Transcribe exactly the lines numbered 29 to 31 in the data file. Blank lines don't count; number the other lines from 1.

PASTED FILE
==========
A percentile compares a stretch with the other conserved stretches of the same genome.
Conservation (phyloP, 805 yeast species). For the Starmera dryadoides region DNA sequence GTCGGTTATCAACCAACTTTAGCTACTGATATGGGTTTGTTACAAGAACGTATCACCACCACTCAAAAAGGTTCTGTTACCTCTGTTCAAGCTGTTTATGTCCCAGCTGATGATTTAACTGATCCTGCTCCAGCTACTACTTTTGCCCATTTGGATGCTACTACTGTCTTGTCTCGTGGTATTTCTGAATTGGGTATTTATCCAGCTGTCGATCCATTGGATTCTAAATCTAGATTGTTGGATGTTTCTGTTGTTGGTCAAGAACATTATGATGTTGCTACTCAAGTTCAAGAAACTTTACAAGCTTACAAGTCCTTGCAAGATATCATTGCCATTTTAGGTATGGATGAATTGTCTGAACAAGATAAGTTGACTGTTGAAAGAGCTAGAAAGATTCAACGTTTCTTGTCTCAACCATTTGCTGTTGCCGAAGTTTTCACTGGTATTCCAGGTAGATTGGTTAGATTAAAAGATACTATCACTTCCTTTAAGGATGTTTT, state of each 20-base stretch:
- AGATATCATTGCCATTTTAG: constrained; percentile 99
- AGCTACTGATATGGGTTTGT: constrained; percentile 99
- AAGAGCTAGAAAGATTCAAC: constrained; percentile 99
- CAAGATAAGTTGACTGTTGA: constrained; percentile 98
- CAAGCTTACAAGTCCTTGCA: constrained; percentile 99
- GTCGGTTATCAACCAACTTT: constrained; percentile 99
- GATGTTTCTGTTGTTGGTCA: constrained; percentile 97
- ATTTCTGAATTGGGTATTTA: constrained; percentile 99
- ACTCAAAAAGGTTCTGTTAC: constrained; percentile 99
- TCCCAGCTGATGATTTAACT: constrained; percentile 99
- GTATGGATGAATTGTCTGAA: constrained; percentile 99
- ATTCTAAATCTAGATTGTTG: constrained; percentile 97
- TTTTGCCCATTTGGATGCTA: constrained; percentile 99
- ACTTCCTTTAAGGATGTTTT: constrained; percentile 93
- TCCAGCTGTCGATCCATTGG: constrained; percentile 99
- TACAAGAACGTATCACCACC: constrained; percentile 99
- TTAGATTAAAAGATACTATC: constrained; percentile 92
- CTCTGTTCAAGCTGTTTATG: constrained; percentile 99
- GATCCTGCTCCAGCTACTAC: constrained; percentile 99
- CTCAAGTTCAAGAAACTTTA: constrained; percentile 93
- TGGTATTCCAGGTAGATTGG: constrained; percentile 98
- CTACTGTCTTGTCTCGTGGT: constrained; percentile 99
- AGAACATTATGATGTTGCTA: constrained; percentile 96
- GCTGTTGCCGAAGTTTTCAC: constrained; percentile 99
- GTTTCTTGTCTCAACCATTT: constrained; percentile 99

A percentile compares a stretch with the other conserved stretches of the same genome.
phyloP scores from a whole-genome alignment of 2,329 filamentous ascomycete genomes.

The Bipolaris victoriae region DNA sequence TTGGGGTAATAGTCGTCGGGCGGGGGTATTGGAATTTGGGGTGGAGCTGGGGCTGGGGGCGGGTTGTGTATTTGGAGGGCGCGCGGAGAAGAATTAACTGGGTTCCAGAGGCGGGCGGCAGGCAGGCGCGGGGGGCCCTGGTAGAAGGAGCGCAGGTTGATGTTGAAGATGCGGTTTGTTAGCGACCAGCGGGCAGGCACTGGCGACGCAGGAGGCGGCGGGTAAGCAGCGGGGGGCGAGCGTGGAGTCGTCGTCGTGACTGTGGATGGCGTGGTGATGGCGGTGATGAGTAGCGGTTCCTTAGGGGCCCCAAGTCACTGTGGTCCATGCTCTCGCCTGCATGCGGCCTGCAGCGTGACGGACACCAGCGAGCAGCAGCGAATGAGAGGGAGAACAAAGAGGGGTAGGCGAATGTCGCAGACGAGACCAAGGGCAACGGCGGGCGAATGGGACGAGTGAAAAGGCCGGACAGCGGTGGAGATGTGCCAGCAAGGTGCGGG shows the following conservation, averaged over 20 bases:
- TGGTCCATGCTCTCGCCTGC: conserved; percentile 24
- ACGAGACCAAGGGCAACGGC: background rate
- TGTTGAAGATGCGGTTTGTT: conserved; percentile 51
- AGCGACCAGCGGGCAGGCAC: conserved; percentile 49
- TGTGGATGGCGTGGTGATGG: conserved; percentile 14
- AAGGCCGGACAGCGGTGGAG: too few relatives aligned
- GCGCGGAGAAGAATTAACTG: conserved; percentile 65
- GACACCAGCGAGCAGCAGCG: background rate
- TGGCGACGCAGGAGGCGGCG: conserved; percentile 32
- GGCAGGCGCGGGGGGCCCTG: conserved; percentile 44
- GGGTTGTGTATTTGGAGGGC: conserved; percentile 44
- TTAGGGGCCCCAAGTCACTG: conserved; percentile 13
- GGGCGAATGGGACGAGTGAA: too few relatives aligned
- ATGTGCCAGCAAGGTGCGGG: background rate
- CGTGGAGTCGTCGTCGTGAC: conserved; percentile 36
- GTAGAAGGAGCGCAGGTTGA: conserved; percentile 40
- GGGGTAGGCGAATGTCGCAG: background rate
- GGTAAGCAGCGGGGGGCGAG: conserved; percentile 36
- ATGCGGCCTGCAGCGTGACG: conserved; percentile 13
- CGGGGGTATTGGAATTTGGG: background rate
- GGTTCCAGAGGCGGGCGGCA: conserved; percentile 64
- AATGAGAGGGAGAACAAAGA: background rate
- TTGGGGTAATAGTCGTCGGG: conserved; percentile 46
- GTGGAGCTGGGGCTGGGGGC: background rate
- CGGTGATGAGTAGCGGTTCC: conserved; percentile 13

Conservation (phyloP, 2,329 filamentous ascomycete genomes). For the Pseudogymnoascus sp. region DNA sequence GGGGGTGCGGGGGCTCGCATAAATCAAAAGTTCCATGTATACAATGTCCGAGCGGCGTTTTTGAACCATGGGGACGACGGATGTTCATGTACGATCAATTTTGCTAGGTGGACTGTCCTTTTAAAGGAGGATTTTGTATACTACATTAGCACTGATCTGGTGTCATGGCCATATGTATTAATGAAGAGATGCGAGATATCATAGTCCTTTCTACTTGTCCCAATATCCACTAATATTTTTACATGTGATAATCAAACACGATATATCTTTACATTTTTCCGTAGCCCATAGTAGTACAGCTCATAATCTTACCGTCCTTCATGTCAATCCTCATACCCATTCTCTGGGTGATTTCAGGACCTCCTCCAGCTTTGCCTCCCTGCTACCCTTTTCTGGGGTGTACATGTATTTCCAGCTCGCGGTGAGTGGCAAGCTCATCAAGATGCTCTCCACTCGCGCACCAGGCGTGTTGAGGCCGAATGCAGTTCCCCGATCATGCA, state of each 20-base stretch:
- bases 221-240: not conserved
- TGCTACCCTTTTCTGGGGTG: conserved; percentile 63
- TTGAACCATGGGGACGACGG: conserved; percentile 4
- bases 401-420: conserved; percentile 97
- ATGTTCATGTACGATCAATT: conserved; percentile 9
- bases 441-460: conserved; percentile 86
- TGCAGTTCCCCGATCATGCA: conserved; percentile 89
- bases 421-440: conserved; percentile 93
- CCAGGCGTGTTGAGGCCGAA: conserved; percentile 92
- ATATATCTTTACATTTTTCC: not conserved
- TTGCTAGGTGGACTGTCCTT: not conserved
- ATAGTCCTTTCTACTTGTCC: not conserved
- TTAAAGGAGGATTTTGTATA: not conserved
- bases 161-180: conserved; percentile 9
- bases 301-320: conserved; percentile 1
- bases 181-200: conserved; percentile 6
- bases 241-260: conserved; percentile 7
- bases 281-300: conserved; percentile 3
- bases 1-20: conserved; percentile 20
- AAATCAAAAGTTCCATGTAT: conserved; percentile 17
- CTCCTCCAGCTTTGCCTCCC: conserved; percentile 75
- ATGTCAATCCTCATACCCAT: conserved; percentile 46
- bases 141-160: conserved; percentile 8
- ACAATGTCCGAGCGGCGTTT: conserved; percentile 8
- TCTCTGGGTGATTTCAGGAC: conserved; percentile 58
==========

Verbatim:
phyloP scores from a whole-genome alignment of 2,329 filamentous ascomycete genomes.

The Bipolaris victoriae region DNA sequence TTGGGGTAATAGTCGTCGGGCGGGGGTATTGGAATTTGGGGTGGAGCTGGGGCTGGGGGCGGGTTGTGTATTTGGAGGGCGCGCGGAGAAGAATTAACTGGGTTCCAGAGGCGGGCGGCAGGCAGGCGCGGGGGGCCCTGGTAGAAGGAGCGCAGGTTGATGTTGAAGATGCGGTTTGTTAGCGACCAGCGGGCAGGCACTGGCGACGCAGGAGGCGGCGGGTAAGCAGCGGGGGGCGAGCGTGGAGTCGTCGTCGTGACTGTGGATGGCGTGGTGATGGCGGTGATGAGTAGCGGTTCCTTAGGGGCCCCAAGTCACTGTGGTCCATGCTCTCGCCTGCATGCGGCCTGCAGCGTGACGGACACCAGCGAGCAGCAGCGAATGAGAGGGAGAACAAAGAGGGGTAGGCGAATGTCGCAGACGAGACCAAGGGCAACGGCGGGCGAATGGGACGAGTGAAAAGGCCGGACAGCGGTGGAGATGTGCCAGCAAGGTGCGGG shows the following conservation, averaged over 20 bases:
- TGGTCCATGCTCTCGCCTGC: conserved; percentile 24